When Is It Too Late to Arbitrate?

Published on: February 2022 | What's Trending

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A recent judgment of the Court of Appeal dealt with the application of a limitation period to an agreement to arbitrate.

In Maisonneuve et al. v Clark et al. [February 8, 2022][1], the Court of Appeal upheld a lower court decision[2] that the limitation period did not start to run until after it was known, or ought to have been known, that one of the parties would no longer negotiate.

Since there is no standard form of arbitration agreement, this decision fell to the interpretation of the terms of the arbitration agreement. The Court of Appeal found that the application judge did not make any palpable or overriding errors that would warrant appellate intervention.

The agreement provided that “[i]f the parties are unable to resolve the Excluded Issue as between them, then the Excluded Issue shall be fully and finally referred to the Arbitrator for resolution.”

The lower court held that the arbitration was not barred by the basic limitation period of two years from when a claim is discovered in section 4 of the Limitations Act, 2002. Section 5 of that Act sets out rules for when a claim is discovered and includes a condition in s.5(1)(a)(iv) “that having regard to the nature of the injury, loss or damage, a proceeding would be an appropriate means to seek to remedy it”. The first three conditions in s.5(1)(a) had been met more than two years earlier. With respect to condition (iv), the lower court found that arbitration was not necessarily “appropriate” until it was clear that the dispute could not be resolved through negotiation. The Court of Appeal agreed that the inclusion of the word “then” created a temporal component that made the clause both temporal and conditional. In this case, an attempt at a negotiated resolution was a prerequisite to arbitration.

The lower court differentiated the arbitration agreement at hand from that in Markel Insurance Company of Canada v. ING Insurance Company of Canada[3]. The Markel decision related to the statutory arbitration provision in s.275(4) of the Insurance Act, R.S.O. 1990, c.I.8, which provided that “[i]f the insurers are unable to agree with respect to indemnification under this section, the dispute shall be resolved through arbitration under the Arbitration Act”. The Court of Appeal had decided in Markel that negotiation was not a precondition to arbitration under the terms of that section of the Insurance Act. Note, “then” does not appear in that section.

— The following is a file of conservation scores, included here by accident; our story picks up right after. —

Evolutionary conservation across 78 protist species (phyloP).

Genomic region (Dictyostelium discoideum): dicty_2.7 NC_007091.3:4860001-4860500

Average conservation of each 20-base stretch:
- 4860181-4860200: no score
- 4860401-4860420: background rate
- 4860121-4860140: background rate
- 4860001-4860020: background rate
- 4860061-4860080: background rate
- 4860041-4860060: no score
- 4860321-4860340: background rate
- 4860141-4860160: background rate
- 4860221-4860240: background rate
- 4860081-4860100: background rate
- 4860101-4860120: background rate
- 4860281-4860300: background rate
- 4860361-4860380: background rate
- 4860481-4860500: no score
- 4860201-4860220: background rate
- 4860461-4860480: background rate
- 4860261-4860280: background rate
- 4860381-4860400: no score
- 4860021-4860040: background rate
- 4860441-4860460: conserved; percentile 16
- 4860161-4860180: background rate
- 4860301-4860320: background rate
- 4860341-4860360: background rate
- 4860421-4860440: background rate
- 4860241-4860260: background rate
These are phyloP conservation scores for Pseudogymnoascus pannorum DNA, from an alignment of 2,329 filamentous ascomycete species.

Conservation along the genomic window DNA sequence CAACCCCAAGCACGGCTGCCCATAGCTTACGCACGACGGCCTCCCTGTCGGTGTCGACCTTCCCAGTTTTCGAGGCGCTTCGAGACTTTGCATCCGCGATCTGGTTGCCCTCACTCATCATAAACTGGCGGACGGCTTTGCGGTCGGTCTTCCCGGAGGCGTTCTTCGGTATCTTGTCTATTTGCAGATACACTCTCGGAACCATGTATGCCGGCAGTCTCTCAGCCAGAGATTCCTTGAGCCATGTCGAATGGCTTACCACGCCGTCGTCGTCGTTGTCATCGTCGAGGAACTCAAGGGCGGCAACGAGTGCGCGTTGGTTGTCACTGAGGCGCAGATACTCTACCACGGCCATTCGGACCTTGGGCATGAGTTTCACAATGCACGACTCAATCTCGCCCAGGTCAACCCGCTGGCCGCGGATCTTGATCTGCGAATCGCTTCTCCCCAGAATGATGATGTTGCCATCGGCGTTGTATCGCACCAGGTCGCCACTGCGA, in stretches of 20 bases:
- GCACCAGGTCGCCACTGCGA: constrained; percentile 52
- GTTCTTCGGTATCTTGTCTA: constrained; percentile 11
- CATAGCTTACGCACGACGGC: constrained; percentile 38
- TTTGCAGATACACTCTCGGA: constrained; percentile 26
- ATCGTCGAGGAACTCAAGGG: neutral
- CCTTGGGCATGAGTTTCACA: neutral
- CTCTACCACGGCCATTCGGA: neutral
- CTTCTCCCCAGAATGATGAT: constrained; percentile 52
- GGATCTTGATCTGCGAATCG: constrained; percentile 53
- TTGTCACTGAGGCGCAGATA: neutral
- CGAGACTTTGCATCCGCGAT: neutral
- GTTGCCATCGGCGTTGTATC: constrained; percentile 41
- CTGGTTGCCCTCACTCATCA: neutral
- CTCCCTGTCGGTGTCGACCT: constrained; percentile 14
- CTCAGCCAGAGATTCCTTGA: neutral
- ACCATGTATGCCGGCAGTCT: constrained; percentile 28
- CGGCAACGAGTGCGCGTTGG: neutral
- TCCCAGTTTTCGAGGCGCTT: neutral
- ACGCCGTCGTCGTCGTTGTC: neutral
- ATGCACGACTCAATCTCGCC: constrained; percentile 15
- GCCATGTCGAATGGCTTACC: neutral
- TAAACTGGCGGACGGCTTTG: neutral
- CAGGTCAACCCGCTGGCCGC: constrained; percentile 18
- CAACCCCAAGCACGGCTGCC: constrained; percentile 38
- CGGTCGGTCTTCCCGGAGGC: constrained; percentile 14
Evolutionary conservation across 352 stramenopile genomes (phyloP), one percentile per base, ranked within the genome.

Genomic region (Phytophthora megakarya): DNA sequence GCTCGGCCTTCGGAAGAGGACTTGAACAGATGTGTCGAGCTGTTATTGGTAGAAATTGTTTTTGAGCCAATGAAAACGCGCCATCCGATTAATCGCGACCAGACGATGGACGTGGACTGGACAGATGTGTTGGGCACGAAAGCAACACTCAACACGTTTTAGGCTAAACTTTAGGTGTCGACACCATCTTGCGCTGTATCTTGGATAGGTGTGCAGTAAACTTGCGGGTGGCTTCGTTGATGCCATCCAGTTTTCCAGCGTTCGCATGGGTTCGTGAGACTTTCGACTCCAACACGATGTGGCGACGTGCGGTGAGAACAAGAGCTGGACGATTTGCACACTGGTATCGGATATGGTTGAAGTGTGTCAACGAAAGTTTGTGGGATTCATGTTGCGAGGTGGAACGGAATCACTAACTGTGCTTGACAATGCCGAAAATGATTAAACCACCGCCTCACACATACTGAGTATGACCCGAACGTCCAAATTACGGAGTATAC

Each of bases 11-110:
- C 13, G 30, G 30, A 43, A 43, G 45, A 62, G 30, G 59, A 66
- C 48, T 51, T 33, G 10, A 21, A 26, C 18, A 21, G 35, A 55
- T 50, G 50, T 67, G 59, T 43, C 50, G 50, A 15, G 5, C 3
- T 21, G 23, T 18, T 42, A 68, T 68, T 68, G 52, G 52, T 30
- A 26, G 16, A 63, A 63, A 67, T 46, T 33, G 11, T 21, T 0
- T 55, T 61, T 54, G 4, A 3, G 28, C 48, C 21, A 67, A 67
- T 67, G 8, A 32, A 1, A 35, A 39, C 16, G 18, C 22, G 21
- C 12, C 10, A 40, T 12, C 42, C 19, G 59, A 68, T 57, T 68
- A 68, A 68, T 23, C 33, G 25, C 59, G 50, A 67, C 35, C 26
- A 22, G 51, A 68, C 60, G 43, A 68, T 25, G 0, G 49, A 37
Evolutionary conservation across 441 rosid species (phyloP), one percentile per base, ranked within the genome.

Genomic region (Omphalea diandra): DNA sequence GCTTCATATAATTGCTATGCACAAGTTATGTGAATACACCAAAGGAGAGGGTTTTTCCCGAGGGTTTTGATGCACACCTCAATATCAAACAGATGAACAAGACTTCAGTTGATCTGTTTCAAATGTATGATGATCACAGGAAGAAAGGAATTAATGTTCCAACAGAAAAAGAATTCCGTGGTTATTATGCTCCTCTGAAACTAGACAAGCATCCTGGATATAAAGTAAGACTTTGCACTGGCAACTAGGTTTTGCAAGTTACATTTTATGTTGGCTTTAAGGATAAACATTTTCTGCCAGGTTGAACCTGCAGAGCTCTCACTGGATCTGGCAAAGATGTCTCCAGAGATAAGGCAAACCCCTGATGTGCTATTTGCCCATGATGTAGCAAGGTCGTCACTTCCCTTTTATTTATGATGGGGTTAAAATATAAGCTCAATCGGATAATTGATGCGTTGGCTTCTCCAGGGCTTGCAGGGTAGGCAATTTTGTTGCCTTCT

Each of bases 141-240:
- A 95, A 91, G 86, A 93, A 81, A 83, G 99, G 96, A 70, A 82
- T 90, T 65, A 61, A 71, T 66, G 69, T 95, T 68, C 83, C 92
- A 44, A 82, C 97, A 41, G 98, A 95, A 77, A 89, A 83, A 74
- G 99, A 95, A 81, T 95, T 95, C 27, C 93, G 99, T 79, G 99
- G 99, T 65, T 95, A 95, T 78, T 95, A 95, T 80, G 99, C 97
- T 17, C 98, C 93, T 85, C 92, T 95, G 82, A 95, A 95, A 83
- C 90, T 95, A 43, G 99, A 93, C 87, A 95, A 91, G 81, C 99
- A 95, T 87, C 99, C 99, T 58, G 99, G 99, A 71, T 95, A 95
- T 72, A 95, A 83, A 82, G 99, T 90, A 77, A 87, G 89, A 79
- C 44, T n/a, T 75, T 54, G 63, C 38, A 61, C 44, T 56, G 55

Markel was also differentiated in that the Markel decision related to the interpretation of a statute and, as a statute, the interpretation is a question of law. The lower court referred to Sattva[4], in deciding that interpretation of a contract is different, “the court’s unique focus is the discernment of the parties’ intent at the time they reached their agreement”.

The appellant argued that the lower court decision will lead to uncertainty with respect to the application of limitation periods because it is difficult to ascertain when negotiations are at an end. The Court of Appeal held that “[p]arties are free to agree to arbitration clauses that make no reference to the possibility of an informal agreement or that are more specific about the steps and timing leading to arbitration. In this case, as stated by the application judge, it was open to the appellants to let the respondents know at any time that no further negotiations would take place.”

I expect that it will still fall to the arbitrator to determine whether the underlying claim relating to the Excluded Issue is barred by the basic two-year limitation period.

[1] 2022 ONCA 113 (CanLII) https://canlii.ca/t/jm87m

[2] 2021 ONSC 1960 (CanLII) https://canlii.ca/t/jdr03

[3] 2012 ONCA 218 (CanLII), 109 OR (3d) 652 https://canlii.ca/t/fqvv7

[4] Sattva Capital v. Creston Moly, 2014 SCC 53 (CanLII), [2014] 2 SCR 633 https://canlii.ca/t/g88q1